ANN ARBOR, Mich. – This was not a typical home game for the Wolverine-faithful. Michigan trailed at halftime, and the Hoosiers kept the game close. But in the end, Michigan (10-1, 8-0) prevailed over Indiana (5-6, 2-6) 31-20.
Michigan struggled to separate themselves from Indiana. In the first half alone, the Michigan defense gave up 249-yards. On average, they only allow 220-yards for the entire game. Along with the defense, the Michigan offense was also underperforming. They could not finish drives with touchdowns and would instead settle for short field goals.
Additionally, the offense began reverting to Shea Patterson QB read-option plays. Going into this game, Jim Harbaugh did not want to run QB read-option plays because it puts Patterson at risk of suffering a season-ending injury, and with backup-QB Dylan McCaffrey already injured, trusting a third or fourth-string QB makes it challenging to win football games.
At halftime, Indiana was in the lead 17-15. Michigan was able to score points due to miscommunications by Indiana’s defense. These errors on Indiana’s part led to easy deep passes for Shea Patterson to complete.
In the second half, the Michigan defense improved. Indiana only scored three points and could not repeat their first-half production.
Donavan Peoples-Jones attempted a pass after Shea Patterson threw him the ball behind the line of scrimmage. It resulted in a first down because the defender guarding DPJ’s intended receiver got called for pass interference.
With the second quarter clock ticking closer to halftime, the Wolverines were within five yards from the end zone. However, a miscue with clock management led to wasted seconds. Michigan had no timeouts remaining, so the clock expired. Thus, leaving the Wolverines scoreless on that possession.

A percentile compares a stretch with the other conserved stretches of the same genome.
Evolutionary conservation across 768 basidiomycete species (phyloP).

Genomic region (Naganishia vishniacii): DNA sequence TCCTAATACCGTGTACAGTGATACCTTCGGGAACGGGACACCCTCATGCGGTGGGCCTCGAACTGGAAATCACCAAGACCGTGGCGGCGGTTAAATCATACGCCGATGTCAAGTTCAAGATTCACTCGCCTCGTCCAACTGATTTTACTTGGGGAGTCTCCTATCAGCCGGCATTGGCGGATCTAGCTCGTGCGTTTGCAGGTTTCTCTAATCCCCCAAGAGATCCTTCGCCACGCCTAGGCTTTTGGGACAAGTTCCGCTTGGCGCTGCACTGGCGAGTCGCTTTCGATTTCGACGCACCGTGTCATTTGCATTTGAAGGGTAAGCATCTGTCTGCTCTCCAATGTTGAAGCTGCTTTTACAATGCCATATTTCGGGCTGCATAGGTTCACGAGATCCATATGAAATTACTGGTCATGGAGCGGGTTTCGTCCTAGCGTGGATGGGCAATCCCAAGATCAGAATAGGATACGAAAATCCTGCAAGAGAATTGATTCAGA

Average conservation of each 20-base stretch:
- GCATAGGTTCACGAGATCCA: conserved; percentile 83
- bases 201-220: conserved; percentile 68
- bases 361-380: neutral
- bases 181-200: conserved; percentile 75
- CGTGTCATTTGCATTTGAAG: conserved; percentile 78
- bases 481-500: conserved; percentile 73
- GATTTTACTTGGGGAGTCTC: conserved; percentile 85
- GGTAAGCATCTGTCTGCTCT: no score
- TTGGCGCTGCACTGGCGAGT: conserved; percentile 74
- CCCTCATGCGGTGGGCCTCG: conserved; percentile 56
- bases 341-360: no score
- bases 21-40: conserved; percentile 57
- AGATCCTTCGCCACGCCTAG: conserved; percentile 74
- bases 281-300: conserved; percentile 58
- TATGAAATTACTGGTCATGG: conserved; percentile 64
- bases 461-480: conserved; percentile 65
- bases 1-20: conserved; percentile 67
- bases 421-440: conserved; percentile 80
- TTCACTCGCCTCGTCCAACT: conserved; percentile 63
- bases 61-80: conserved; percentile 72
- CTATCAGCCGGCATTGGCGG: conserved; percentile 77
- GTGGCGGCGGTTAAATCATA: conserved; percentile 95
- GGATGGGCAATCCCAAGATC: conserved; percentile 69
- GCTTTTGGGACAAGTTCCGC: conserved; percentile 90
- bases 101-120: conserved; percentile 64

Chase Winovich went down hard after a play in the third quarter. He laid on the turf motionless, and it took him quite a while to stand back up. He went straight to the locker room. Coach Harbaugh said that Winovich was transported to the hospital for further evaluation and that the tests taken at the stadium and hospital came back negative. He did not give any specifics as to what the injury is and “no comment” as to if Winovich will be ready for the Ohio State matchup. Players like Rashan Gary and Devin Bush will use Chase’s injury as motivation to perform better, especially since Winovich is the energetic, vocal leader of the defense.
Even worse than Chase Winovich’s injury, Michigan’s Berkley Edwards was knocked out for close to 10 minutes. Indiana’s Cam Jones intentionally targetted Edwards and was kicked out from the match immediately following this incident. Jones will miss the first half of next week’s game but may to face a longer suspension by the NCAA. Edwards was also sent to the hospital and according to Harbaugh, he has a severe concussion.
My first game ball goes to Jake Moody, the field goal kicker. Harbaugh replaced slumping kicker Quinn Nordin with freshman Moody, who finished 6-of-6 with field goals from 32, 30, 31, 33, 23, and 29-yards. He deserves this game ball because missing any of these field goals may have cost Michigan the game. Lastly, he broke a Michigan Football record by making the most field goals in a game with six. Shea Patterson said it best; Moody was a “sniper” from the field.
The next game ball I am awarding belongs to Shea Patterson. Other than one interception, he did not make any significant mistakes. His read-option runs were unstoppable and saw him run for 68-yards. He passed for 250-yards, one TD, and one INT on 16-of-28 attempts.
My final game ball goes to Karan Higdon. He broke the 100-yard mark for the eighth game and sparked Michigan’s offense whenever there was a lack of energy and momentum. By the conclusion of the match, Higdon rushed for 101-yards and one TD on 21 carries.
All in all, it wasn’t the prettiest victory, but Michigan’s win streak is now at 10. Next Saturday, Michigan looks to complete the revenge tour by defeating Ohio State in Columbus. For Indiana, they will take on Purdue at home.